What’s Around The Corner?

A number of organizations are wondering what hiring and human resources will look like in the future. With the beginning of the New Year this is a great time to consider predictions. The following is what we expect to see in 2014 and beyond.

Temporary is the new permanent. One thing that will remain constant in this year is uncertainty. Given the current unpredictability in the economy – such as the recent governmental shut-down, stock market fluctuations, and reluctance to move ahead with new initiatives, we foresee firms will likely continue to bring on temporary workers when help is needed.

Part-time hiring on the rise. While various factors will influence hiring trends, we anticipate employers will hire more part-time workers in 2014.

The way we work is changing.  Many firms are starting to re-evaluate their staffing needs and this development is particularly notable in the legal field.  Skilled attorneys, paralegals and other support staff are recognizing these new options and are entering the temporary and part-time labor pool. A number of clients feel that this is the best way to attract needed, skilled employees, and it provides greater opportunities for cost containment. In addition, bringing on an employee in a “try-before-you-buy” scenario can be a good way to assess whether a candidate is right for a position.

Demographic shifts are occurring.  An increasing number of individuals will look to contract, part-time work and other less-than-long-term employment. Here’s why: Younger workers are more mobile and receptive to contract staffing. Technology is providing the flexibility people need to use their skills in new ways.  Combine these and other factors with a firm’s focus on controlling expenses, and you have both the employment model as well as the needed workforce to propel growth.

Are you ready to see how temporary staffing solutions can benefit your firm’s objectives? If so, I would like to discuss your staffing requirements and help create a recruiting plan that will assist you in achieving them.

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A Bright Spot

Hiring is exploding in one corner of the market: Temporary work. Contract employees and temps are proving their worth as the solution for flexibility in the workplace. There is greater appreciation for “just-in-time” personnel, since they are only compensated for the time worked and without the added financial burden of benefits costs. In addition, more and more, firms are opting to go with the “try-before-you-buy” method to fill openings.

With this option organizations can offer potential employees a trial period of sorts before bringing them on as full-time employees. There are few things more frustrating than hiring a candidate you think will be a rock star, only to realize two months later that they don’t quite ‘fit in’ with the rest of your team. Bringing on an employee in a temp or temp-to-hire scenario can be a great way to assess whether a candidate is right for a position.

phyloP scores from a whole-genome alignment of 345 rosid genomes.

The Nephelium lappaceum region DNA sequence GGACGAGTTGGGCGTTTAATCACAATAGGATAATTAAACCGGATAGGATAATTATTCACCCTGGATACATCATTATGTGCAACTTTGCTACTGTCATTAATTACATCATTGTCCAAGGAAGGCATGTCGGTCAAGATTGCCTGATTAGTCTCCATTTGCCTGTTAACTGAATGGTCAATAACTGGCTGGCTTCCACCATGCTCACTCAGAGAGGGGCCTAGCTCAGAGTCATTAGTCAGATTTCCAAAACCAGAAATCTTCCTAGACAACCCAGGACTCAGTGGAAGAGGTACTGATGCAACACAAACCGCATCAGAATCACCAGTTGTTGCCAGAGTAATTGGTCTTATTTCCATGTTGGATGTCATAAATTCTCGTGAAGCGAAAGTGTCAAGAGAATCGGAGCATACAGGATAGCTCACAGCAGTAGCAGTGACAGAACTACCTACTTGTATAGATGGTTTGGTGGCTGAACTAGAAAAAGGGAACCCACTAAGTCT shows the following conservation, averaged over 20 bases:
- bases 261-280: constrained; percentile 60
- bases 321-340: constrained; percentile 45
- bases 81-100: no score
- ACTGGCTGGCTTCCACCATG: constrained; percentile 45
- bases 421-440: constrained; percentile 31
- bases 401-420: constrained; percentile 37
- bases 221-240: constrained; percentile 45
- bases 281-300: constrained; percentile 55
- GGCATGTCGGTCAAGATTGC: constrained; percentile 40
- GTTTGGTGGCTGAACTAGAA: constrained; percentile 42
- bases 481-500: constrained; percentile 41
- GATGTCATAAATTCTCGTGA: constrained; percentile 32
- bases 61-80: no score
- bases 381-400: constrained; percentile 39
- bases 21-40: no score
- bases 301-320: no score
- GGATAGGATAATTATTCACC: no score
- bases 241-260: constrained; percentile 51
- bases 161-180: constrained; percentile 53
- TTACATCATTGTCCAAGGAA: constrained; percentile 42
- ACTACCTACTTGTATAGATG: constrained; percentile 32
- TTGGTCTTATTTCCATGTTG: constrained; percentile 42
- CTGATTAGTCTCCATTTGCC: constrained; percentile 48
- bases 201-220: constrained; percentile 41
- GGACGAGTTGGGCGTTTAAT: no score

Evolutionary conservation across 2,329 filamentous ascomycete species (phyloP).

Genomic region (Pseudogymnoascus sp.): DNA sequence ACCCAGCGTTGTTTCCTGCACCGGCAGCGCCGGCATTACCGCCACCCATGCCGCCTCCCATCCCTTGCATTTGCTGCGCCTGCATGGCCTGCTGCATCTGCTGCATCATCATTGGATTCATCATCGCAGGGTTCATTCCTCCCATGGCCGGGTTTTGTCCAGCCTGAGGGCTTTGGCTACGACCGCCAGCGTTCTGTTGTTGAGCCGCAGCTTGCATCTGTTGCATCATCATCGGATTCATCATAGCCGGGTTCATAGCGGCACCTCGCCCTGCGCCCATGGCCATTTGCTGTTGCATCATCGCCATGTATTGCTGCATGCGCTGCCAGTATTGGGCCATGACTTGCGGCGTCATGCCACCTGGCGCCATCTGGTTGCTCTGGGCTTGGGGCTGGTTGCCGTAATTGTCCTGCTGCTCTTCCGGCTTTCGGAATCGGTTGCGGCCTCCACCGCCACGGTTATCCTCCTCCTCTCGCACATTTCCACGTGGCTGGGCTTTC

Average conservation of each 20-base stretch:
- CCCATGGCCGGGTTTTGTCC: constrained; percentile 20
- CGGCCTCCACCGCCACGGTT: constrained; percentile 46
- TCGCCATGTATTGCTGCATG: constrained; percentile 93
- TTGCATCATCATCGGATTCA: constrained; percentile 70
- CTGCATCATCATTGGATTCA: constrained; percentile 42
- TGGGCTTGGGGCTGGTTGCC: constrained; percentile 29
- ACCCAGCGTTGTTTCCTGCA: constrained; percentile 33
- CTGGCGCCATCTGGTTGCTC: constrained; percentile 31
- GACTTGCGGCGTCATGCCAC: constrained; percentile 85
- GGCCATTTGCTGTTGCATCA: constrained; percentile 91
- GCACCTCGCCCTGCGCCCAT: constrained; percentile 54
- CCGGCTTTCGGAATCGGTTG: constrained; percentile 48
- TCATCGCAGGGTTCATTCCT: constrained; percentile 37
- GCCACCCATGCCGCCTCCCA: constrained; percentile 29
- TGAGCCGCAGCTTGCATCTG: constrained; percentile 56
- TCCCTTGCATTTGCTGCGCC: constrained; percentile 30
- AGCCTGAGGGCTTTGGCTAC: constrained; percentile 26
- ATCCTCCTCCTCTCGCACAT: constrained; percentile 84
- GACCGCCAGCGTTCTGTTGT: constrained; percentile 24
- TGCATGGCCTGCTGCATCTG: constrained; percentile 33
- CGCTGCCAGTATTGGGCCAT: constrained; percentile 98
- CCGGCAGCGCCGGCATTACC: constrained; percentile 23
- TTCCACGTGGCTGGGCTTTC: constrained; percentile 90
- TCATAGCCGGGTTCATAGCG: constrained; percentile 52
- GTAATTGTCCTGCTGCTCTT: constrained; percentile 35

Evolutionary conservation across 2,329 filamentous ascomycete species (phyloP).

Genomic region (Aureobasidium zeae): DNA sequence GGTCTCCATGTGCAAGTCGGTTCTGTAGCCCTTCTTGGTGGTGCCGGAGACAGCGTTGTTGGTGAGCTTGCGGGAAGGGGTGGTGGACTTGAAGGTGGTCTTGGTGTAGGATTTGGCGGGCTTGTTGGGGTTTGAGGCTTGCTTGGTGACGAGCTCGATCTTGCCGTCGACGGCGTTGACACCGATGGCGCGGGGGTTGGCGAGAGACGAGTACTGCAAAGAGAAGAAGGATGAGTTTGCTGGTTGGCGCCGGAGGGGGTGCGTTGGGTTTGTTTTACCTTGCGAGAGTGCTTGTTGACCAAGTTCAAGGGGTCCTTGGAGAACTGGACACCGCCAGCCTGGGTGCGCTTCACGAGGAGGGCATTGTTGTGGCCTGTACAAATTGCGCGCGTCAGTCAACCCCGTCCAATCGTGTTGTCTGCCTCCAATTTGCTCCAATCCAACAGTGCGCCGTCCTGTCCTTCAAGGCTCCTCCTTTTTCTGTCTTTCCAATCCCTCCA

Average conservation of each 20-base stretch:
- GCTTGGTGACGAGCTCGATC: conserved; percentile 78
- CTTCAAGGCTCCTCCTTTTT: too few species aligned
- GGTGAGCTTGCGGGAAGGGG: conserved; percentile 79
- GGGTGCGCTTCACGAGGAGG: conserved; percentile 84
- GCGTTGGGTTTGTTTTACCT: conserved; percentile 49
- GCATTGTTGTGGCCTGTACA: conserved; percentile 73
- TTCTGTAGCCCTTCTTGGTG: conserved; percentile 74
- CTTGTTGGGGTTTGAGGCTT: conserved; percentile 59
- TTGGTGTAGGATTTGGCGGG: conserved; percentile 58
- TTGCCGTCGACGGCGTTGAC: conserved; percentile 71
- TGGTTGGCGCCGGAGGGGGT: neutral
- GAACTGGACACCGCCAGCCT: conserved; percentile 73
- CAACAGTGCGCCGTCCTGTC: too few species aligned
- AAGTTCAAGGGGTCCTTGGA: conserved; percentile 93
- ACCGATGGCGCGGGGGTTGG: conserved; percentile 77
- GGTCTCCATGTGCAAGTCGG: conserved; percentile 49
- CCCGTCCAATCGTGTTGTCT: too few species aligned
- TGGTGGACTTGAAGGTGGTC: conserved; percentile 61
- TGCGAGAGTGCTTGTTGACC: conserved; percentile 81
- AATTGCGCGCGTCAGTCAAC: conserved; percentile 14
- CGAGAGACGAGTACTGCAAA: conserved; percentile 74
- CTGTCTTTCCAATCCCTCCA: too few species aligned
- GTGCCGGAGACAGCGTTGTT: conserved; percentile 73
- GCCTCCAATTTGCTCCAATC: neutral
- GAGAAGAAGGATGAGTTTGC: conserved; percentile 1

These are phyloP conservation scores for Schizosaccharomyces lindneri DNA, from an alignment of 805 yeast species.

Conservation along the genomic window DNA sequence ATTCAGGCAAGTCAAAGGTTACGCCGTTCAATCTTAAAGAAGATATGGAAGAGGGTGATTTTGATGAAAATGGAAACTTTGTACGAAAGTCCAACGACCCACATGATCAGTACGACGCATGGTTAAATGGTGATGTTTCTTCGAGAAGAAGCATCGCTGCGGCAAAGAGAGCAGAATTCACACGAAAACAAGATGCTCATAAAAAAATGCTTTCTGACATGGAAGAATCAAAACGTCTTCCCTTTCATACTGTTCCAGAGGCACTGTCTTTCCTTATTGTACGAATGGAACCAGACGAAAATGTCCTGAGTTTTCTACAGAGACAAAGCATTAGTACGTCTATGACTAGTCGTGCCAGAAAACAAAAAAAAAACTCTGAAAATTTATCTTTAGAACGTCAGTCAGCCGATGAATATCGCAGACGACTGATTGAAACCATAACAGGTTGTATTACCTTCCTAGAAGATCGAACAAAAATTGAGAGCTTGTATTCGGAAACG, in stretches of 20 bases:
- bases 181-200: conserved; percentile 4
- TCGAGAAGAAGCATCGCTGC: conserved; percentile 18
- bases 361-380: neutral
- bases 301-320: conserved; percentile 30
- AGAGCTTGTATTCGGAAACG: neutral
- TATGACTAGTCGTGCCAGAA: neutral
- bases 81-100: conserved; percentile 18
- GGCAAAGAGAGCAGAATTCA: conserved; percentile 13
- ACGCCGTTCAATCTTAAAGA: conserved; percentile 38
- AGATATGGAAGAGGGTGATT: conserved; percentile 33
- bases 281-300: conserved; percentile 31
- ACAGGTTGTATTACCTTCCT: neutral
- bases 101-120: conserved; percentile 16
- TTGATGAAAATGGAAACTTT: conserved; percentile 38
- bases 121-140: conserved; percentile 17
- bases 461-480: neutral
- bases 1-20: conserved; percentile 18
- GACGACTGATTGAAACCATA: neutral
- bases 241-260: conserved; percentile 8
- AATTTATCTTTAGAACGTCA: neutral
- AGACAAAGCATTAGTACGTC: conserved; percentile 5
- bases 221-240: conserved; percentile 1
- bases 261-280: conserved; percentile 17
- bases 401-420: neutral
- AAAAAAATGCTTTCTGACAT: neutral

As the jobs picture brightens, employers increasingly are turning to Legal Specialists’ pool of “flexible associates,” which enables firms to react quickly and strategically to meet the sudden changes that arise in business. We work as your partner to provide the highest quality contract and payrolling staff across a range of positions from entry-level to attorneys. Clients can expect top-notch, vetted and knowledgeable candidates recruited from a variety of sources.

The Specialists Group’s 55th Anniversary!

September 3rd 2012 marked The Specialists Group’s 55th anniversary. As we look back over the past 55 years and see how dramatically the staffing industry has changed, we’re grateful that we, too, have been able to change while maintaining the highest level of client service.

Reaching a milestone like this was possible only because the company has had a great deal of support throughout its history. We would like to thank our employees for their past and ongoing contributions to our longevity and success.  We pay special tribute to our clients who have played a key role in the firm’s growth for more than a half-century.  We are also fortunate to have a network of applicants with whom we’ve enjoyed long-term relationships, and recognize them for their partnership.

As a privately-owned company we fully understand the importance of constantly striving to be better at what we do. Toward that end, we are committed to exploring new market opportunities and developing new services that will meet the needs of clients in the future. With the continued support of our employees, clients, and applicants, we have great confidence that we will remain the “Industry Standard of Excellence” for decades to come.

 

Use Social Media Sites With Care

Employers can benefit from using social media sites, if they use them – carefully.  Professional, and even personal, online networking sites are popular places to search for employees and build qualified pools of candidates. However, as social media networking and recruiting grow in popularity, employers need to use social media sites with caution, especially as a means of background checking.